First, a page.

And that is what lead into his current work at UNCW and with his story on Sister Rosetta Tharpe. While working on “Sugarfoot,” he had a soundtrack to the film and one of the songs was by Sister Rosetta Tharpe called “Skinny Poppa.”

“I loved that song,” Linehan said, “it was going to be in the movie but then the movie was not made. Years later, I found a video of her and found her so compelling I knew I had to tell her story.”

Linehan found that there was a book on her life called “Shout, Sister, Shout! The Untold Story of Rock-and-Roll Trailblazer Sister Rosetta Tharpe” by Gayle Freda Wald, a professor of English at George Washington University.

“I found that she had the copyright to the book and went to see her,” Linehan said. “Because, again, your bag is packed, you show up at the dock and there she is.” After meeting, Linehan optioned Wald’s book, which means that he held the rights to the book. Linehan optioned it for a few years while writing the screenplay.

This was where interest from Hollywood began stirring. People who heard about her story wanted to know more, according to Linehan, so she sold herself. As Linehan pointed out, Sister Rosetta Tharpe is the Godmother of rock ‘n’ roll.

“She revolutionized the electric guitar; influenced Chuck Berry, Johnny Cash and Elvis Presley and a bunch of others; invented the duck walk and the Pete Townshend windmill and she was doing that in the 1940s,” Linehan said. “[She] played the guitar behind her head, which Jimi Hendrix would later do.”

She was also the first musician to have a tour bus and toured with her singing partner, Maureen Knight, throughout the south. Linehan explained that they were two black women in the south, touring on a bus with their names on it. They attracted negativity and were shot at. Meanwhile, Knight and Tharpe were both married at the time and they fell in love. Linehan said that there is this part of the story where they could never come forward with their love affair.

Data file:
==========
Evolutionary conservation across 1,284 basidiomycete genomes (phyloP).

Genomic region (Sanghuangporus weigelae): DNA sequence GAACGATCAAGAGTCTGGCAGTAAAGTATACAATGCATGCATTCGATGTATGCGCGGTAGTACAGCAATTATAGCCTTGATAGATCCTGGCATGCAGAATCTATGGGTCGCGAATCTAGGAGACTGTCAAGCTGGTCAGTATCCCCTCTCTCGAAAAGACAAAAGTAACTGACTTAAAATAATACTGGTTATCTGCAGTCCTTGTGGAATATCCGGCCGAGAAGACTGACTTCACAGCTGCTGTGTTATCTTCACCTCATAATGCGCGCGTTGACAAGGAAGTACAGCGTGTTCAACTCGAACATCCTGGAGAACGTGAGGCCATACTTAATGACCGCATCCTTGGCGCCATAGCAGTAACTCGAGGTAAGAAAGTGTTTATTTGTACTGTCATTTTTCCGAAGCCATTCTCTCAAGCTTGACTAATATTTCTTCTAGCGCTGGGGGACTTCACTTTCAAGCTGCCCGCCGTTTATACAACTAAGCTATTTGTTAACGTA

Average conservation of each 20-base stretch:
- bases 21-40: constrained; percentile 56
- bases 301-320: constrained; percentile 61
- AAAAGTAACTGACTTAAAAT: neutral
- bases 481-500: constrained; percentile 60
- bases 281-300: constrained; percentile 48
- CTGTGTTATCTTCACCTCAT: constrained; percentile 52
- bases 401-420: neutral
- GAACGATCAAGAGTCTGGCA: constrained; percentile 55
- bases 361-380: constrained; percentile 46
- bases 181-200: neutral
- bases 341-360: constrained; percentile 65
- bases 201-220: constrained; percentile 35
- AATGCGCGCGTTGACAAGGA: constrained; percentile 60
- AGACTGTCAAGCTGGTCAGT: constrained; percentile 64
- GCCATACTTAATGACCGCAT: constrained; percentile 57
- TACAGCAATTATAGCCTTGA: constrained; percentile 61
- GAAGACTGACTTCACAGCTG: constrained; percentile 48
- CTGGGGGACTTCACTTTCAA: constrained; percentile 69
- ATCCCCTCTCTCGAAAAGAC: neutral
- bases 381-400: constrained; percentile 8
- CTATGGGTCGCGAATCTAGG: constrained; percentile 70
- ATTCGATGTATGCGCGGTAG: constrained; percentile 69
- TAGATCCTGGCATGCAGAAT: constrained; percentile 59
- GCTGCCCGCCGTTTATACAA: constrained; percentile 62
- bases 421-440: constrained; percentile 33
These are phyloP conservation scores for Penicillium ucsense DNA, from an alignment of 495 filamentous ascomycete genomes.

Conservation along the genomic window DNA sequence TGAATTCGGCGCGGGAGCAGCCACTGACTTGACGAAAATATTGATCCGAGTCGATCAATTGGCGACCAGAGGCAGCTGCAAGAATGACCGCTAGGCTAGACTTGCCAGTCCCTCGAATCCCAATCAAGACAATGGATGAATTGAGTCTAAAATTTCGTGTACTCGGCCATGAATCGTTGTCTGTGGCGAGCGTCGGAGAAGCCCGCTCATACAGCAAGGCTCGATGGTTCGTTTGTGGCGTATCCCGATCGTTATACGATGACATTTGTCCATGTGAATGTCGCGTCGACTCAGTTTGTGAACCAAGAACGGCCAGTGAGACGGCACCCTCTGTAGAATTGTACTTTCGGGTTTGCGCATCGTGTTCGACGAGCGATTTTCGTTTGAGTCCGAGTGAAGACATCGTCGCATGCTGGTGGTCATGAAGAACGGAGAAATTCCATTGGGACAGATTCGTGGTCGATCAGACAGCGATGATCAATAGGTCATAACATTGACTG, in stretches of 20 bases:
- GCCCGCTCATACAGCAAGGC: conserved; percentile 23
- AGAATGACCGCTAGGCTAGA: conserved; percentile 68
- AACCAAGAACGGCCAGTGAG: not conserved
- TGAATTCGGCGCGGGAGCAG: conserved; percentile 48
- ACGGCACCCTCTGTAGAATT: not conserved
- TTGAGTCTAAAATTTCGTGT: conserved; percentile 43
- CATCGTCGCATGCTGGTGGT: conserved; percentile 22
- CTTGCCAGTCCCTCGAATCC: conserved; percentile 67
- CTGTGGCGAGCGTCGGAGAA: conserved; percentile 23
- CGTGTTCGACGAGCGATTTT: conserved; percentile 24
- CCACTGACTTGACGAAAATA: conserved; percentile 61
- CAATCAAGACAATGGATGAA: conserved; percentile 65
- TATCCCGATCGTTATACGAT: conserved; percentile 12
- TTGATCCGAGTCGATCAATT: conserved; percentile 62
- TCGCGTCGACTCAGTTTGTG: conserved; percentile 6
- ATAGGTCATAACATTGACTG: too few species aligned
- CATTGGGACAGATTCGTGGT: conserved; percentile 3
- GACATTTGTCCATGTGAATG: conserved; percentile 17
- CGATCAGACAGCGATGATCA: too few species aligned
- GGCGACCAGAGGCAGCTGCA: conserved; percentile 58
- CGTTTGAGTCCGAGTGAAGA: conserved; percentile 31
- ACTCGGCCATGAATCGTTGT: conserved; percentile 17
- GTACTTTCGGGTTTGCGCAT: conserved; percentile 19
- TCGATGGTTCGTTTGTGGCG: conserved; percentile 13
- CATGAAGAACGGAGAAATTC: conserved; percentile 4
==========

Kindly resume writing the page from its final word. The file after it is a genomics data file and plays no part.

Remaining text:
Courtesy of Terry Linehan.
Terry Linehan, right, at The Blue Lagoon in East New Britain, Papua New Guinea. He won an award for his work building a boat in Papua New Guinea.

Sister Tharpe was an electric presence, Linehan explained. She was married for the third time in a baseball stadium in 1961, with 25,000 gospel fans watching her get married on the pitcher’s mound. Afterwards, she strapped on a guitar and performed a gospel concert. “She had an incredible life,” Linehan said.

Since writing the script, Linehan contacted a production company in Los Angeles, which was one of about a 100 he pitched to. This company, Grey Matter Productions, liked it so much that they optioned his script. Grey Matter Productions also did the movie “Lights Out,” a horror movie that was made for $5 million and grossed $150 million.

“They have projects with Brad Pitt, Steven Soderbergh and Tobey Maguire,” Linehan said. “They are doing a Bruce Lee story that Ang Lee is going to direct. They are working with all of these Oscar-winning people.”

So far, the script was on Oprah’s desk in November. According to Linehan, she said to go get someone that she can promote, a brand name, and bring it back to her. Linehan’s producing partner has been talking to Jordan Peele about the prospect of working on this project. There are two plays about Tharpe’s life that are touring nationally right now and Linehan went and saw one in Los Angeles. He sat with Viola Davis’ producer after inviting him to come to the play. Taraji P. Henson and Jennifer Hudson have seen the project, too. They all have said they are doing other things. Ultimately, it will come down to the timing.